Jason Misquitta

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Daedelus - Onward

Earth

Radiohead Update PolyFauna App with New Music, Visuals

Earlier this year, Radiohead premiered their PolyFauna app, described by frontman Thom Yorke as a project coming "from an interest in early computer-life experiments and the imagined creatures of our subconscious". By combining imagery and sounds from <i>The King of Limbs</i> sessions - more specifically, …

Death Grips Soundtrack Adidas Commercial

<i>Photo by Tom Spray</i><p>Earlier this summer, Death Grips shared a new album featuring Bjork called <i>niggas on the moon -</i> the first half of a planned double LP called <i>the powers that b –</i> only to go and break up, posting a note on their Facebook page that said "we are now at our best and so Death Grips is …

APOD: Holometer: A Microscope into Space and Time (2014 Sep 02) Image Credit: Trent Foley, Fermilab, US Dept. of Energy http://apod.nasa.gov/apod/ap140902.html Explanation: How different are space and time at very small scales? To explore the unfamiliar domain of the miniscule Planck scale -- where normally unnoticeable quantum effects might become dominant -- a newly developed instrument called a Holometer has begun operating at the Fermi National Accelerator Laboratory (Fermilab) near Chicago, Illinois, USA. The instrument seeks to determine if slight but simultaneous jiggles of a mirror in two directions expose a fundamental type of holographic noise that always exceeds a minimum amount. Pictured above is one of the end mirrors of a Holometer prototype. Although the discovery of holographic noise would surely be groundbreaking, the dependence of such noise on a specific laboratory length scale would surprise some spacetime enthusiasts. One reason for this is the Lorentz Invariance postulate of Einstein's special relativity, which states that all length scales should appear contracted to a relatively moving observer -- even the miniscule Planck scale. Still, the experiment is unique and many are curious what the results will show. http://www.fnal.gov/ http://www.energy.gov/ Starship Asterisk* • APOD Discussion Page http://asterisk.apod.com/discuss_apod.php?date=140902 #APOD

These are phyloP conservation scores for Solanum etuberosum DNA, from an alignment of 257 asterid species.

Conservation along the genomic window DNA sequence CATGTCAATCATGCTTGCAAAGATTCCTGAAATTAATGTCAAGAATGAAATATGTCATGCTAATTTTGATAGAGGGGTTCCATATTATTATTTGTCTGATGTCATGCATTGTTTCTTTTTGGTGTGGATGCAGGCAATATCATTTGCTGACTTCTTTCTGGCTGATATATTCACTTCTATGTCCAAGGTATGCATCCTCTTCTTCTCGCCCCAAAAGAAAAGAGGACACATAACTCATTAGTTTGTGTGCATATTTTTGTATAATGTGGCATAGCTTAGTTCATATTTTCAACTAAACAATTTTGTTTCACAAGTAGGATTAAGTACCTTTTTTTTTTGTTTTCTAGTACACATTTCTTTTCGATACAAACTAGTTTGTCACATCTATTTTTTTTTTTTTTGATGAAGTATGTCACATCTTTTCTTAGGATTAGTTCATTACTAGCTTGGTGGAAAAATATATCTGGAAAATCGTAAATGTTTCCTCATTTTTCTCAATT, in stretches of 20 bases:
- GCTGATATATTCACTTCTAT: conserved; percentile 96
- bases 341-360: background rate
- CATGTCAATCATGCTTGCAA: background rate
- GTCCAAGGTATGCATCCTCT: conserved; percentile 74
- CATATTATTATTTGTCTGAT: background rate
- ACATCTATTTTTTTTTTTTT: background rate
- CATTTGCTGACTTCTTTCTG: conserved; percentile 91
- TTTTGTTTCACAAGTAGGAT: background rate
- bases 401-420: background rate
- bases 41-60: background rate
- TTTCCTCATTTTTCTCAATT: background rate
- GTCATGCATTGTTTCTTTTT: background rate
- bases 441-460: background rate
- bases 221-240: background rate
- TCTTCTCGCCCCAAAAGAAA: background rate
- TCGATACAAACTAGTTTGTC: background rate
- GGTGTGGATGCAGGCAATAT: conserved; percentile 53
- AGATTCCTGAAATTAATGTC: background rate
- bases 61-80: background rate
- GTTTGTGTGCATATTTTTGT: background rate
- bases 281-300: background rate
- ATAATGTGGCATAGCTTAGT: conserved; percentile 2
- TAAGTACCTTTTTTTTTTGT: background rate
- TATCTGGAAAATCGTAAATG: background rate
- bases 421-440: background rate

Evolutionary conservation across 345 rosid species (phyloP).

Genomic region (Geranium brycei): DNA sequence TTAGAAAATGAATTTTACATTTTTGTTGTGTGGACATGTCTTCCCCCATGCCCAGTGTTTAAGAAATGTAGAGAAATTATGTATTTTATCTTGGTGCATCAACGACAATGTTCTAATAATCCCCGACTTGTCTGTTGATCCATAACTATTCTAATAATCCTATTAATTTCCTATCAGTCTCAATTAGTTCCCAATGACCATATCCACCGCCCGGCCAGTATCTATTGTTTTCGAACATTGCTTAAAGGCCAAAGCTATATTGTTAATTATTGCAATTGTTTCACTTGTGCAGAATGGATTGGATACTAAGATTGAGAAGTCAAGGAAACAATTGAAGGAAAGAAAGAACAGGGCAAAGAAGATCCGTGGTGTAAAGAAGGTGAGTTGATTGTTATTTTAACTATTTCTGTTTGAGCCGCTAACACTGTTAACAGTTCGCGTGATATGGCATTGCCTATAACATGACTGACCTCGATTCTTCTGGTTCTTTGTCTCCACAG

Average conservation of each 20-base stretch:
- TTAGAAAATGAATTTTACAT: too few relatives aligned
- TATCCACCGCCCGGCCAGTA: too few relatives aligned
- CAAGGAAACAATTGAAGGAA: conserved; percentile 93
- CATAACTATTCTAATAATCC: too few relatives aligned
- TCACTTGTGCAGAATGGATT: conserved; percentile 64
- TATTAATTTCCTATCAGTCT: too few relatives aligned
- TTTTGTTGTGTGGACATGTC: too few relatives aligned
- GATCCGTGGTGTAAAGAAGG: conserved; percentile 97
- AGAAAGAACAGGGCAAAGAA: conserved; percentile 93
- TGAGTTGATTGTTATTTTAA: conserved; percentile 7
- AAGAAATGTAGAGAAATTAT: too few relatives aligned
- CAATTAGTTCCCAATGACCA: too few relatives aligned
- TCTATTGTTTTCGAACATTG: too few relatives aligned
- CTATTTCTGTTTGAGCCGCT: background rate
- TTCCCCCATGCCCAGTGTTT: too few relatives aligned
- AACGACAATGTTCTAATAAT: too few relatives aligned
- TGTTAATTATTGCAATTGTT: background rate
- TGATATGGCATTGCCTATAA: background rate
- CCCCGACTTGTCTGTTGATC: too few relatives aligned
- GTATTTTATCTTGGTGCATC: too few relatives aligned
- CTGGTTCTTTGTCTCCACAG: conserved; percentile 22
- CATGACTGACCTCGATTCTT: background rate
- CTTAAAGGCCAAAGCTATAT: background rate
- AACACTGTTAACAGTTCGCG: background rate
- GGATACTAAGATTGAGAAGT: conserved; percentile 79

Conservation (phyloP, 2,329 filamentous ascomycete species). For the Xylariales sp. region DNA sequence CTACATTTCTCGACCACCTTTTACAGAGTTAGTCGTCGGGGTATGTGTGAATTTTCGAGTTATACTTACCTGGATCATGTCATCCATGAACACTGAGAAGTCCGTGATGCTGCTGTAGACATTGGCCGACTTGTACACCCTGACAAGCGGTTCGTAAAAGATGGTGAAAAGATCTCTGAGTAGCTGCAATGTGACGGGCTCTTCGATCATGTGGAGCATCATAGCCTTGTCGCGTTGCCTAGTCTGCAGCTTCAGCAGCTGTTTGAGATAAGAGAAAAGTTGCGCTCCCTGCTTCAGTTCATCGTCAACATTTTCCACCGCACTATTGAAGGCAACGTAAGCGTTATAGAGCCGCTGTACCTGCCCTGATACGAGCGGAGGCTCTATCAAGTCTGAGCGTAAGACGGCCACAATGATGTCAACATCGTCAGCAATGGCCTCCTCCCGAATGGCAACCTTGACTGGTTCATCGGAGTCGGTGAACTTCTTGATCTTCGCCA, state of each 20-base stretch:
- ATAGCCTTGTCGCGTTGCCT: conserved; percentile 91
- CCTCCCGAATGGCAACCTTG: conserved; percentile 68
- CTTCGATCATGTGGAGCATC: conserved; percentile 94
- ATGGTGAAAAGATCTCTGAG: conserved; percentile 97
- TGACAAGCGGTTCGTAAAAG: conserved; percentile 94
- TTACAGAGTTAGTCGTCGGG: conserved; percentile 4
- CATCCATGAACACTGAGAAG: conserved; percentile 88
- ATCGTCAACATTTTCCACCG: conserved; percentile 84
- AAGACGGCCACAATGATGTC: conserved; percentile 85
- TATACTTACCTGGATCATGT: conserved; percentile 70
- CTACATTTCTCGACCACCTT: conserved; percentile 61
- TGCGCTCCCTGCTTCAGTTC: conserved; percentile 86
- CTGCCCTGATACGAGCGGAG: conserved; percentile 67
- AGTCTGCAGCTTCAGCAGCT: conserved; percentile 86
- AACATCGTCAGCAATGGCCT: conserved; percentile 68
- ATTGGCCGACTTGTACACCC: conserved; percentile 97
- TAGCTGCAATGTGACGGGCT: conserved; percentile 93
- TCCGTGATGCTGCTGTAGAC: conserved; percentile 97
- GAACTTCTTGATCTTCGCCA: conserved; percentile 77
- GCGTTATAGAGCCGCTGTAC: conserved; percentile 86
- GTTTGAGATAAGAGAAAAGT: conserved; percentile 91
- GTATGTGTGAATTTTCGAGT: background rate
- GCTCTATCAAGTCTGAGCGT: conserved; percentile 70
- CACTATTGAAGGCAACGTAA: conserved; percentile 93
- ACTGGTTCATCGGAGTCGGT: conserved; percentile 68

How corals stir up their world

<b>Coral reefs may look static to the naked eye, but scientists have now seen "violent" activity on their surface.</b><p>Using powerful microscopes, researchers filmed tiny hairs on the surface of corals "stirring up" surrounding water.<p>They say that these swirls of water draw nutrients towards the coral, and …

Microscopy